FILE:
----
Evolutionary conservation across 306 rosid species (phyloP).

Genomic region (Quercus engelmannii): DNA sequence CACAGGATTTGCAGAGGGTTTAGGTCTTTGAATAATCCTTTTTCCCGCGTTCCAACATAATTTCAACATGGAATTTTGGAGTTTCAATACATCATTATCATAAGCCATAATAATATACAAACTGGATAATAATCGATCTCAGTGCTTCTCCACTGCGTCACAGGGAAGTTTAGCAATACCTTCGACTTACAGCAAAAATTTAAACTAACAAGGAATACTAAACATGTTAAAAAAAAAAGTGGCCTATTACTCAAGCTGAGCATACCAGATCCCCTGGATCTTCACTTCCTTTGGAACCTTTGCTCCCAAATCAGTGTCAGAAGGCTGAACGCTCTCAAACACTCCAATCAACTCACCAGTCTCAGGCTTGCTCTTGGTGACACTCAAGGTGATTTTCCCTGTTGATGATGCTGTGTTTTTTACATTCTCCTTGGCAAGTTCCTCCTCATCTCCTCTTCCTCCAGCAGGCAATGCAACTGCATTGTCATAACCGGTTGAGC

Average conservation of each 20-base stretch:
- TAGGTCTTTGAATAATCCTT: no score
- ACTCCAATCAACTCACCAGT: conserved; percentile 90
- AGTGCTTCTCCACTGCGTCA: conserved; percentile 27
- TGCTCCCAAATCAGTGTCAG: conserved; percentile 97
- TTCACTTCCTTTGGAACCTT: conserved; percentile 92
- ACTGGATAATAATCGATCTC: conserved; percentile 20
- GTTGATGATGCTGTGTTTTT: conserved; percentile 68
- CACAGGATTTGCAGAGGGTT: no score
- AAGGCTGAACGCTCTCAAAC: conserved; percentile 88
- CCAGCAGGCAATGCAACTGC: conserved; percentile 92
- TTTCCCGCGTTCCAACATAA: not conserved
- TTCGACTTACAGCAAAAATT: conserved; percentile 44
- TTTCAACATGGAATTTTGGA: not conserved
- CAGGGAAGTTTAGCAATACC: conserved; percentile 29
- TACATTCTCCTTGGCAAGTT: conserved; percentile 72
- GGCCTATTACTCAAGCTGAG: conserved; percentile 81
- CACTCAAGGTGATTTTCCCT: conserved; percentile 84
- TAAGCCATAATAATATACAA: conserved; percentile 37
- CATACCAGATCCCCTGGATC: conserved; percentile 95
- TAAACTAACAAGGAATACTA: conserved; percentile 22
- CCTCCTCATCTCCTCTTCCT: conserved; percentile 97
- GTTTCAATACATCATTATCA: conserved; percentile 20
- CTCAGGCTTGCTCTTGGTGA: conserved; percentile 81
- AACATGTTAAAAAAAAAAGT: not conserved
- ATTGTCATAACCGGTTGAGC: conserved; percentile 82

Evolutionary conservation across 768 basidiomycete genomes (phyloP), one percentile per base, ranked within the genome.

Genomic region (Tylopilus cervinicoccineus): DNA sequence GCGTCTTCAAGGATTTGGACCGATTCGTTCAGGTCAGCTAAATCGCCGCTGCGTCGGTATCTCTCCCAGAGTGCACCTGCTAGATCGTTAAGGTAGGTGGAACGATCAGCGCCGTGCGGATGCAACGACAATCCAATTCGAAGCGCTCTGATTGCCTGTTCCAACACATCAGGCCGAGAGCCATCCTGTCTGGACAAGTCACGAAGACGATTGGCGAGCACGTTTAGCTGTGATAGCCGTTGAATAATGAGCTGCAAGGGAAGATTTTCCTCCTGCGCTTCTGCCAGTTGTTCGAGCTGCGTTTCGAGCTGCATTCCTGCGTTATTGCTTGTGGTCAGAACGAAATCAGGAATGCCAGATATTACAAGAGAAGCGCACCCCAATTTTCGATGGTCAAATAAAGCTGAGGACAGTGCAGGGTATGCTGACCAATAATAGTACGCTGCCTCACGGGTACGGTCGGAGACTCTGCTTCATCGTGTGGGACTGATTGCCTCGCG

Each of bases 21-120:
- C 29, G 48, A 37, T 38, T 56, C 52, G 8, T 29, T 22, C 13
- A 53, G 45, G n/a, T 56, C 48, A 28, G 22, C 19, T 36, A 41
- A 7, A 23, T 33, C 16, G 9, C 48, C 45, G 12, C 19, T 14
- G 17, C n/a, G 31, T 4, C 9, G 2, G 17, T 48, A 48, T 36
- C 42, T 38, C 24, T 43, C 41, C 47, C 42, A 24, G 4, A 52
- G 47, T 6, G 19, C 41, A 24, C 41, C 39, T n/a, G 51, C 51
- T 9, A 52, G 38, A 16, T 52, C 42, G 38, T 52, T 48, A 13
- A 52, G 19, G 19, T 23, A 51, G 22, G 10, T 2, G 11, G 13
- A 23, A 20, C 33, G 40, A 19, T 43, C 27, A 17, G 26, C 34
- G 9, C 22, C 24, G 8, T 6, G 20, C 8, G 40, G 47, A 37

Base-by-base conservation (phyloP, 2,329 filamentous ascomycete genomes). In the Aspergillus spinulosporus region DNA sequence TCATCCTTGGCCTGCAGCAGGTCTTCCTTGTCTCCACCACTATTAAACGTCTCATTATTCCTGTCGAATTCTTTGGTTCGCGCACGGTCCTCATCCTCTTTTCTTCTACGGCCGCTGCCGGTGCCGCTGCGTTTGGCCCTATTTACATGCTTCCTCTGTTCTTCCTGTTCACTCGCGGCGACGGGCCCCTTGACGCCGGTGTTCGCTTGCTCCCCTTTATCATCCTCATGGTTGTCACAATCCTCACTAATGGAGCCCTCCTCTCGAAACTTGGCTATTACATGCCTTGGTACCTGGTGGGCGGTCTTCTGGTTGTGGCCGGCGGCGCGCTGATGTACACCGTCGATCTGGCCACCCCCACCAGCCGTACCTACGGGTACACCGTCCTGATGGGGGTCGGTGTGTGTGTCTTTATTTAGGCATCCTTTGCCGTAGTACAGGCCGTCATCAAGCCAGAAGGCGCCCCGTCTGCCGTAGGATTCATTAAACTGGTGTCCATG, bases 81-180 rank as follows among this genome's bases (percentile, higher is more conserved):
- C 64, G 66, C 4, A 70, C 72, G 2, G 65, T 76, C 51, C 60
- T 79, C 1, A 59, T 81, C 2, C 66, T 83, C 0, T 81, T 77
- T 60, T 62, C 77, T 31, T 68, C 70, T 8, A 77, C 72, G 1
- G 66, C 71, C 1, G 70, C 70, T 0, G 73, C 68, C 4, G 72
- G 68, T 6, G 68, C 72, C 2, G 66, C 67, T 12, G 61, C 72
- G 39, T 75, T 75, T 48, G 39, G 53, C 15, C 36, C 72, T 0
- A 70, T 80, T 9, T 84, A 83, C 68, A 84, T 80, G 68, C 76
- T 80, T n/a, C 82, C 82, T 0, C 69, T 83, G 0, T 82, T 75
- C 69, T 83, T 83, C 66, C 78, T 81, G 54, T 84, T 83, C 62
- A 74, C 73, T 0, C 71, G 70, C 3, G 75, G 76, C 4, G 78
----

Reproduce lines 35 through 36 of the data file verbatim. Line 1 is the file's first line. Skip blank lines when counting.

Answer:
- G 17, C n/a, G 31, T 4, C 9, G 2, G 17, T 48, A 48, T 36
- C 42, T 38, C 24, T 43, C 41, C 47, C 42, A 24, G 4, A 52